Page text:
Outsiders take over PE

Helen Ward

Primary staff hand over teaching of music and sport to specialists so they can have PPA time. But is this good for pupils?

Inspectors, subject specialists and researchers say PE, music and languages in primary schools are increasingly taught by outsiders during teachers'

non-contact time.

They believe that while such staff bring benefits they do not always have the skills to teach primary children.

Inspectors said more and more heads were making indiscriminate use of sports coaches to cover the half-day a week schools have to give teachers to plan, prepare and assess children's work.

"This is threatening high quality provision in these schools," said Ofsted in a recent report on primary PE.

All teachers have been entitled to half a day a week out of the classroom for planning, preparation and assessment (PPA) since September. But primary heads have complained that they do not have the cash to provide cover during PPA time.

A TES survey last term found that 35 per cent of primaries use PE specialists, including sports coaches, to provide cover, 30 per cent use music specialists, and 7 per cent use art specialists.

John Matthews, chief executive of the Physical Education Association of the UK, said: "Some headteachers are forced down this route because of inadequate funding. We are comfortable with coaches supporting schools in out-of-school activities but PE needs to be taught by a suitably qualified teacher rather than a coach."

At Hareclive primary, Bristol, Brian Hall, the headteacher, uses teachers and coaches for PE. The school opened a new sports hall last year with a climbing wall and offers sailing, archery and gymnastics as well as football, swimming and dance.

Mr Hall said: "We are forcing people in primary schools to be experts at 12 subjects and it's just not feasible. If you have a coach with a fantastic ability, I see no problem with making the most of that. What is important is for teachers to take some PE lessons, because the minute you give over a complete subject, the message to the children can be the subject is not important because the teachers don't do it."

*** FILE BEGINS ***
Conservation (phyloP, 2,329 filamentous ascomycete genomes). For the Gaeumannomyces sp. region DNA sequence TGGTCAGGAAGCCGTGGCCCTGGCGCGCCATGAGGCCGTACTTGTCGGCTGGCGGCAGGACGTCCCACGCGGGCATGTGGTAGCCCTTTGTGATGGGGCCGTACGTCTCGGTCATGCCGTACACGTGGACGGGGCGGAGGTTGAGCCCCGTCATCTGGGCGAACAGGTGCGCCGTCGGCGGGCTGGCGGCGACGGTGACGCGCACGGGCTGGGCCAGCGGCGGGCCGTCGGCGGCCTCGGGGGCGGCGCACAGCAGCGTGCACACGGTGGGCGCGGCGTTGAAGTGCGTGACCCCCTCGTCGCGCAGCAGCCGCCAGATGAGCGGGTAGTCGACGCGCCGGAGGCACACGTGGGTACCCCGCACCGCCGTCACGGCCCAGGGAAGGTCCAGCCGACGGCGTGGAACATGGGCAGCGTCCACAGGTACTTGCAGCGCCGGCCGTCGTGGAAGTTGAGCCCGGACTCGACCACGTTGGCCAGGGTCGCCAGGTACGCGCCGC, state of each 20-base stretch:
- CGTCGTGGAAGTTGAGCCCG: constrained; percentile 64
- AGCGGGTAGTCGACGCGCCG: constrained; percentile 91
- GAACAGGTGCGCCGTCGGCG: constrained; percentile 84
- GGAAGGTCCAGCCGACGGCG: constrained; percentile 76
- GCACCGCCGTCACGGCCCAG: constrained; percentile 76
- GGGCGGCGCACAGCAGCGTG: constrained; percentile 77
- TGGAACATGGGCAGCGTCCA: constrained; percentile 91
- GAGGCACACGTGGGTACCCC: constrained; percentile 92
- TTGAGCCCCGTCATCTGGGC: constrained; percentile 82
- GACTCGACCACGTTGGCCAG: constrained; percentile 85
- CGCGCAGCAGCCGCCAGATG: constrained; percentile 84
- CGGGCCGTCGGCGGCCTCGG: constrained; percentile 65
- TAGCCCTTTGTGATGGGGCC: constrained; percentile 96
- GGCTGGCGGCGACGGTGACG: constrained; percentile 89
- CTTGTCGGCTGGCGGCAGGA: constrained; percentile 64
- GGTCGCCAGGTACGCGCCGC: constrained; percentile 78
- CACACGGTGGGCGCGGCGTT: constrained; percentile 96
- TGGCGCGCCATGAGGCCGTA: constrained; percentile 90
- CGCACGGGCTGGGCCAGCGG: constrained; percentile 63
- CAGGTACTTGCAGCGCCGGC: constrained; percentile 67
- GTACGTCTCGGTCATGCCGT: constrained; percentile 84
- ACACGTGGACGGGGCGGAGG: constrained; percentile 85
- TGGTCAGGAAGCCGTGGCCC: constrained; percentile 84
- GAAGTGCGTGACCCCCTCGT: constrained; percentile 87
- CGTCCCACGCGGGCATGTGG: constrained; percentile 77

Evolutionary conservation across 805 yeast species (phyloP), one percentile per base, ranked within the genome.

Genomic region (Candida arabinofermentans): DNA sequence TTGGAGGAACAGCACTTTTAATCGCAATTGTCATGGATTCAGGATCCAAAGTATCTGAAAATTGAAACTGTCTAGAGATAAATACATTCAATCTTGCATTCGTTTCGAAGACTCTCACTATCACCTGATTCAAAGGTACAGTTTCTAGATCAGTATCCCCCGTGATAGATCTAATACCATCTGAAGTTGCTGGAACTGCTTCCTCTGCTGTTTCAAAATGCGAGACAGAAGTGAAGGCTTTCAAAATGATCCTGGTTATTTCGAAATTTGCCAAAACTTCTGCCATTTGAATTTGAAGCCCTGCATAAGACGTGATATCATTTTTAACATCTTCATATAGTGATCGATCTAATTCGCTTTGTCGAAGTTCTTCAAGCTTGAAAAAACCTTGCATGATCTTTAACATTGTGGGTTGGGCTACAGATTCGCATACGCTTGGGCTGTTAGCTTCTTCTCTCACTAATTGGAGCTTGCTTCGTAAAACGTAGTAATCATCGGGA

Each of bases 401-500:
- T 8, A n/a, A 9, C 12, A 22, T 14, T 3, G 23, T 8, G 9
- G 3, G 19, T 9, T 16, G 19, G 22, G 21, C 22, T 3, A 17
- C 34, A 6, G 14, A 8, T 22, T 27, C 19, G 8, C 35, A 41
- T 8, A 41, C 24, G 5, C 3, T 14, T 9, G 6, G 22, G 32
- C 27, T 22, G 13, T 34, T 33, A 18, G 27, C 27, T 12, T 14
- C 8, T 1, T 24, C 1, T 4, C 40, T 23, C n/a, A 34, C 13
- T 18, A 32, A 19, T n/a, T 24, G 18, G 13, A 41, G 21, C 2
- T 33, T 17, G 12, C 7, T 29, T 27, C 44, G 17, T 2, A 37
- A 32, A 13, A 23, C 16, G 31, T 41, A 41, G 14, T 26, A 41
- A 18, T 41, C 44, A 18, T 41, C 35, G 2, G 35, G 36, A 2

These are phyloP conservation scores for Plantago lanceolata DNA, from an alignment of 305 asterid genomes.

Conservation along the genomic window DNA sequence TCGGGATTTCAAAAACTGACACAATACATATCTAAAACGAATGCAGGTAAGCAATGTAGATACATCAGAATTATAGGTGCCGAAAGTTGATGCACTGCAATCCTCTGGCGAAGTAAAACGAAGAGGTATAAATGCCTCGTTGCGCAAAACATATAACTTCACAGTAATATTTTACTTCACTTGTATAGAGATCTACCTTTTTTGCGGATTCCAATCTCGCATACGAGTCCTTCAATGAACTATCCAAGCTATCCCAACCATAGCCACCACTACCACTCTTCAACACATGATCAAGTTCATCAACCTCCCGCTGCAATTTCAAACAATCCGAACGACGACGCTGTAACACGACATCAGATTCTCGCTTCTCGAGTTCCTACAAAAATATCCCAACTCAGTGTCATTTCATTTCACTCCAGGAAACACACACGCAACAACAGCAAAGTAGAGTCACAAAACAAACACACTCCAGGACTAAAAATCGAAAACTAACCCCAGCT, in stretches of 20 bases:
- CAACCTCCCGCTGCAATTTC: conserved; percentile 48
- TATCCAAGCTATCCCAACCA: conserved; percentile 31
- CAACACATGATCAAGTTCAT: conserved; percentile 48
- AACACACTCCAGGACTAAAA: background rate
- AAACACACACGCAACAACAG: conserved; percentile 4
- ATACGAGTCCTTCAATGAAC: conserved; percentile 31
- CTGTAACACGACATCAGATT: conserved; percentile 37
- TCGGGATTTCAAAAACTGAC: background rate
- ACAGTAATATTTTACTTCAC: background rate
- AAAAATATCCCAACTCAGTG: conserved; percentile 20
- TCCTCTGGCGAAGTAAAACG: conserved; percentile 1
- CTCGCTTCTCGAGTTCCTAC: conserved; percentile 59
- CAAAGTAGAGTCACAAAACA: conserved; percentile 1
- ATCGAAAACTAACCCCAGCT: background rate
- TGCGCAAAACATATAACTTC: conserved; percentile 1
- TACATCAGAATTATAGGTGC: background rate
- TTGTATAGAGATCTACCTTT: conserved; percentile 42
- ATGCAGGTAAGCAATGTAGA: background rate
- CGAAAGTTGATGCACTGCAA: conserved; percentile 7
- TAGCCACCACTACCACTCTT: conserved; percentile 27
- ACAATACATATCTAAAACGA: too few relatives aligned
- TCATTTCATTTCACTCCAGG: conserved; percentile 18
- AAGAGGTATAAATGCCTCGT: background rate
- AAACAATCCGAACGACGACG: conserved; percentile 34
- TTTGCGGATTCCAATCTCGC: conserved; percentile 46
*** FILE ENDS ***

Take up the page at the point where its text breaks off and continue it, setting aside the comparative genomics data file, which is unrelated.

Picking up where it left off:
This week the National Association of Music Educators advised members that music classes provided in PPA time must relate to the national curriculum and be discussed with pupils' main teacher.

Sarah Hennessy, chair of the association, said: "We are concerned that all the attempts to strengthen music in the curriculum by giving teachers support, advice and opportunities for professional development could be whittled away by this sort of thing (letting teachers opt out of music)."

Foreign languages are not yet part of the primary curriculum, but schools are expected to offer classes in the subject by 2010.

An evaluation of schools in 19 authorities which have been trialling the introduction of languages has also recommended the effect of PPA be monitored.

The report, by a team from Warwick university, said that employing outside language experts could damage long-term plans to enable primary teachers to teach languages.

* helen.ward@tes.co.uk

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Helen Ward

Helen Ward

Helen Ward is a reporter at Tes

Find me on Twitter @teshelen

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